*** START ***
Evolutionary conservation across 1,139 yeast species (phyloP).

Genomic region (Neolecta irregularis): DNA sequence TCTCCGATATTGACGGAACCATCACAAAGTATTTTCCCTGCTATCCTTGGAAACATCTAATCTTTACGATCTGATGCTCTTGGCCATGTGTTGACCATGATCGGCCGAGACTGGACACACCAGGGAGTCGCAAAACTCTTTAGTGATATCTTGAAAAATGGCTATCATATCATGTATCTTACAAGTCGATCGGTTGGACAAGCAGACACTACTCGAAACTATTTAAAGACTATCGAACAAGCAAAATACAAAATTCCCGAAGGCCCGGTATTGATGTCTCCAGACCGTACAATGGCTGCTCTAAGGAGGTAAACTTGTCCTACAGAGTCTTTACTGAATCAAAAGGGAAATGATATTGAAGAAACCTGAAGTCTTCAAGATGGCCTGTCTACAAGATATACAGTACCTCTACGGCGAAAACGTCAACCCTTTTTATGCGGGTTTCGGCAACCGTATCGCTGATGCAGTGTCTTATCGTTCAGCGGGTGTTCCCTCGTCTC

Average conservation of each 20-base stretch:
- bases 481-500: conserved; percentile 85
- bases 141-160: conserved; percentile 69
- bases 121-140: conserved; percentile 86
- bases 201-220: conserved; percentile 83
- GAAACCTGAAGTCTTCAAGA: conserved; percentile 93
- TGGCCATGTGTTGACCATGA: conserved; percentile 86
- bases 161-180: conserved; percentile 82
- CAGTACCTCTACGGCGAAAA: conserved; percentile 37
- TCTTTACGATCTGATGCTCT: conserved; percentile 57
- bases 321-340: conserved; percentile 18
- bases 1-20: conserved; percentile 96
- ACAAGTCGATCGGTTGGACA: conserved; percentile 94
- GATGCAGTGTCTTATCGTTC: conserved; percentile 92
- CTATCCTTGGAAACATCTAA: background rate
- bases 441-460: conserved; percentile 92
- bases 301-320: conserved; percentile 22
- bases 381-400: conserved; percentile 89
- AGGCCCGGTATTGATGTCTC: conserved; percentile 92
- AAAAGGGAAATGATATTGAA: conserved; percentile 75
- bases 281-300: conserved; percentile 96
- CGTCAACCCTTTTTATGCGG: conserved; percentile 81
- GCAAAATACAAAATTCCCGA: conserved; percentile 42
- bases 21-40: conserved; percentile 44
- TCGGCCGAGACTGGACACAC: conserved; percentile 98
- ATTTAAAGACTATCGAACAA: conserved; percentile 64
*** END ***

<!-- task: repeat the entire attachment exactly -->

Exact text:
Evolutionary conservation across 1,139 yeast species (phyloP).

Genomic region (Neolecta irregularis): DNA sequence TCTCCGATATTGACGGAACCATCACAAAGTATTTTCCCTGCTATCCTTGGAAACATCTAATCTTTACGATCTGATGCTCTTGGCCATGTGTTGACCATGATCGGCCGAGACTGGACACACCAGGGAGTCGCAAAACTCTTTAGTGATATCTTGAAAAATGGCTATCATATCATGTATCTTACAAGTCGATCGGTTGGACAAGCAGACACTACTCGAAACTATTTAAAGACTATCGAACAAGCAAAATACAAAATTCCCGAAGGCCCGGTATTGATGTCTCCAGACCGTACAATGGCTGCTCTAAGGAGGTAAACTTGTCCTACAGAGTCTTTACTGAATCAAAAGGGAAATGATATTGAAGAAACCTGAAGTCTTCAAGATGGCCTGTCTACAAGATATACAGTACCTCTACGGCGAAAACGTCAACCCTTTTTATGCGGGTTTCGGCAACCGTATCGCTGATGCAGTGTCTTATCGTTCAGCGGGTGTTCCCTCGTCTC

Average conservation of each 20-base stretch:
- bases 481-500: conserved; percentile 85
- bases 141-160: conserved; percentile 69
- bases 121-140: conserved; percentile 86
- bases 201-220: conserved; percentile 83
- GAAACCTGAAGTCTTCAAGA: conserved; percentile 93
- TGGCCATGTGTTGACCATGA: conserved; percentile 86
- bases 161-180: conserved; percentile 82
- CAGTACCTCTACGGCGAAAA: conserved; percentile 37
- TCTTTACGATCTGATGCTCT: conserved; percentile 57
- bases 321-340: conserved; percentile 18
- bases 1-20: conserved; percentile 96
- ACAAGTCGATCGGTTGGACA: conserved; percentile 94
- GATGCAGTGTCTTATCGTTC: conserved; percentile 92
- CTATCCTTGGAAACATCTAA: background rate
- bases 441-460: conserved; percentile 92
- bases 301-320: conserved; percentile 22
- bases 381-400: conserved; percentile 89
- AGGCCCGGTATTGATGTCTC: conserved; percentile 92
- AAAAGGGAAATGATATTGAA: conserved; percentile 75
- bases 281-300: conserved; percentile 96
- CGTCAACCCTTTTTATGCGG: conserved; percentile 81
- GCAAAATACAAAATTCCCGA: conserved; percentile 42
- bases 21-40: conserved; percentile 44
- TCGGCCGAGACTGGACACAC: conserved; percentile 98
- ATTTAAAGACTATCGAACAA: conserved; percentile 64